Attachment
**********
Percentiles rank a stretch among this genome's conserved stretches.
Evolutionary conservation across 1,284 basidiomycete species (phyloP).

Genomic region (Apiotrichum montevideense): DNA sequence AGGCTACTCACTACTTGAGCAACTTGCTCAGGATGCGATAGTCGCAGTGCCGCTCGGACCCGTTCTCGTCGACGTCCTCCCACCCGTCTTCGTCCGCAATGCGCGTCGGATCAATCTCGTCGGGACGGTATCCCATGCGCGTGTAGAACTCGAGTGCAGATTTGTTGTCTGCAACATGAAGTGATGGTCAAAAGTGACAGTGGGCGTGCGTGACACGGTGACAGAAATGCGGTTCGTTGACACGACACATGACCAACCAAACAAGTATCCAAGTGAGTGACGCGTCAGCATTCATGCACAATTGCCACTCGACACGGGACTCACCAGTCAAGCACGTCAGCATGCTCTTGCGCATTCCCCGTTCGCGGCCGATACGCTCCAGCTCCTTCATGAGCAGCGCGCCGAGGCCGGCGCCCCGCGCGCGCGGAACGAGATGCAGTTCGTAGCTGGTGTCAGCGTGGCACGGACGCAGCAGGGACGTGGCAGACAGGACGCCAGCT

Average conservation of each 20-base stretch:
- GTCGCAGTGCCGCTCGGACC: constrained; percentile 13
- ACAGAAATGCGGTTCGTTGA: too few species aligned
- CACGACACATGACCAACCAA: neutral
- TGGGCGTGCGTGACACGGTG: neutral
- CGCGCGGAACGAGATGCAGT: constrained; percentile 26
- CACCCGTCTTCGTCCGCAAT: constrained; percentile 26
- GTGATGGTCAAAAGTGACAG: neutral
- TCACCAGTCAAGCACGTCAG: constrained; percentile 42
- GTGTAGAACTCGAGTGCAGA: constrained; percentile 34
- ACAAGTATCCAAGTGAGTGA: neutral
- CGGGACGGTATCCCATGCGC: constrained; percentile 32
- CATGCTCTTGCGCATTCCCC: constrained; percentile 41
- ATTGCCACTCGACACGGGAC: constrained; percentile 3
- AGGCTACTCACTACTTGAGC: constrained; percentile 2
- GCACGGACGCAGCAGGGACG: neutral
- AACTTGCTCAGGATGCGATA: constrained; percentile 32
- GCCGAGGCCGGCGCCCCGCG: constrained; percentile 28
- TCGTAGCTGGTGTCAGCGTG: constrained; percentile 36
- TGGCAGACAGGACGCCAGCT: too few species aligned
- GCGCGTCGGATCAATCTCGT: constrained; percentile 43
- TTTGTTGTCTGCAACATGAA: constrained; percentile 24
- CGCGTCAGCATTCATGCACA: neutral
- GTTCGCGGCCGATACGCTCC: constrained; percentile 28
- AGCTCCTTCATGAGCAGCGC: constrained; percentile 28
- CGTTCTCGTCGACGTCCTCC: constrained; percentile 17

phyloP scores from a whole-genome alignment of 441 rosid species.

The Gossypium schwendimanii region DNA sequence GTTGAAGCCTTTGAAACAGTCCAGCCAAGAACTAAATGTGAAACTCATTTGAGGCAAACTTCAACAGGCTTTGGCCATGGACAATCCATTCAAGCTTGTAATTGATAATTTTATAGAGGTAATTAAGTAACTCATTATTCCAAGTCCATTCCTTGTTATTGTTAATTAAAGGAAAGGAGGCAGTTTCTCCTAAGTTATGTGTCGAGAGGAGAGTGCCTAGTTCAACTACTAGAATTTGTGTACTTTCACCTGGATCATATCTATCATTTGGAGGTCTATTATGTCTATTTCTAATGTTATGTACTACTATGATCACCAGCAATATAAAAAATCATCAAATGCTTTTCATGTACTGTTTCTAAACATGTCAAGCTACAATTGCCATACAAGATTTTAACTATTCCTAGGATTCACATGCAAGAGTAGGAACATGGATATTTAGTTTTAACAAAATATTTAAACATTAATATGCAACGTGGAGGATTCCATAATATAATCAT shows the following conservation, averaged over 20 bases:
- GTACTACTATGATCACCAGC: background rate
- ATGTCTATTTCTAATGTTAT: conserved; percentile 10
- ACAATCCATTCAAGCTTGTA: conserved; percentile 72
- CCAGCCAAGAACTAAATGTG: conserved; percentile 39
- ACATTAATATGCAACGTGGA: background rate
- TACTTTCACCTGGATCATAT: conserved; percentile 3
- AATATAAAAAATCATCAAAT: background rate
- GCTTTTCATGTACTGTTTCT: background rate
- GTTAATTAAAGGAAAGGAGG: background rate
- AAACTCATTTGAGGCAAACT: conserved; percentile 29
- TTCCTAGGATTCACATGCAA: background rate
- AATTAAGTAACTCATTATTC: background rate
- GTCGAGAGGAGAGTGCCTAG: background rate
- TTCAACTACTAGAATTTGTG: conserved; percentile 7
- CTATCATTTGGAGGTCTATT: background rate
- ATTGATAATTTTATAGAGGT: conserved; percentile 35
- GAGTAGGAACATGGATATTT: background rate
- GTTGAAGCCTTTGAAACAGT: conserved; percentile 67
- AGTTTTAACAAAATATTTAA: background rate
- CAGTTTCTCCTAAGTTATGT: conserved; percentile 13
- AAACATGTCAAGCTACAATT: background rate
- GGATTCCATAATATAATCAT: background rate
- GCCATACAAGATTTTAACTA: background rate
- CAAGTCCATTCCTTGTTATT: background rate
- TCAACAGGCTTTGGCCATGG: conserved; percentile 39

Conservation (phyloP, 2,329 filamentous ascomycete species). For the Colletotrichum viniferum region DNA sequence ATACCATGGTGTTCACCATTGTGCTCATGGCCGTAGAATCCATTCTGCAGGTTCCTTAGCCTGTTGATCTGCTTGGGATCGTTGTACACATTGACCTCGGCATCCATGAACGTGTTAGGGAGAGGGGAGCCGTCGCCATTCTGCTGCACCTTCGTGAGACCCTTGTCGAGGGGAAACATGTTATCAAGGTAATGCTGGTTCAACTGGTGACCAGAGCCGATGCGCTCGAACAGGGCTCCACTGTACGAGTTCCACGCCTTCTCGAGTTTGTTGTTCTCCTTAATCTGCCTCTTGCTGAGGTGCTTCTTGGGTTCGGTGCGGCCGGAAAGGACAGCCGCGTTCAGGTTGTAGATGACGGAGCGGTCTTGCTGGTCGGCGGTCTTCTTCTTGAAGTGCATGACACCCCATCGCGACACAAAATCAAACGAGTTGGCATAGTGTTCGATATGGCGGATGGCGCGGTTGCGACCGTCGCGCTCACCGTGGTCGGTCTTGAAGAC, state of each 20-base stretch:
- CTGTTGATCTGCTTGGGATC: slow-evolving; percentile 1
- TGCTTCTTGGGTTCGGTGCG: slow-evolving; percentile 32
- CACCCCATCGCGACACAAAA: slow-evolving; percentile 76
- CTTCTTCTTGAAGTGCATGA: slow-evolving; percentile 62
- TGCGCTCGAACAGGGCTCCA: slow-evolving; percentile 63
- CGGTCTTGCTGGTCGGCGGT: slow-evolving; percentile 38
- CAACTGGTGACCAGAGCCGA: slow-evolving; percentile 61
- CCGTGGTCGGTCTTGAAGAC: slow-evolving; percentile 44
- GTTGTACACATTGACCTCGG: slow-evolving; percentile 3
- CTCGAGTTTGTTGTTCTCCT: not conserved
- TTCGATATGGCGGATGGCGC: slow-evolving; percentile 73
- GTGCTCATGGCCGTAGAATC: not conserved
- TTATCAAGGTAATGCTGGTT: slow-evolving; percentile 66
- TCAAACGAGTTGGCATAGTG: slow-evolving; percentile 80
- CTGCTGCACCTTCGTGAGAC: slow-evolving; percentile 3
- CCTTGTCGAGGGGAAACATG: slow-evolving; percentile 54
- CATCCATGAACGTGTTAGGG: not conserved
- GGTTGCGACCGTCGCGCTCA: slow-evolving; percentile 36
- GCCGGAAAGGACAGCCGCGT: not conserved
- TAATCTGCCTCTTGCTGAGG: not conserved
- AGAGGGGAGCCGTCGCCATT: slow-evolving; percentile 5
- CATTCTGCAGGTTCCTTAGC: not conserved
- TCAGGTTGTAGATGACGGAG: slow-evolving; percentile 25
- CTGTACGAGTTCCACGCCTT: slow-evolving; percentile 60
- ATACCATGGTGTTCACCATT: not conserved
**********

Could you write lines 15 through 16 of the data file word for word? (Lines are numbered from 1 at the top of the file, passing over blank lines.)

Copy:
- CGGGACGGTATCCCATGCGC: constrained; percentile 32
- CATGCTCTTGCGCATTCCCC: constrained; percentile 41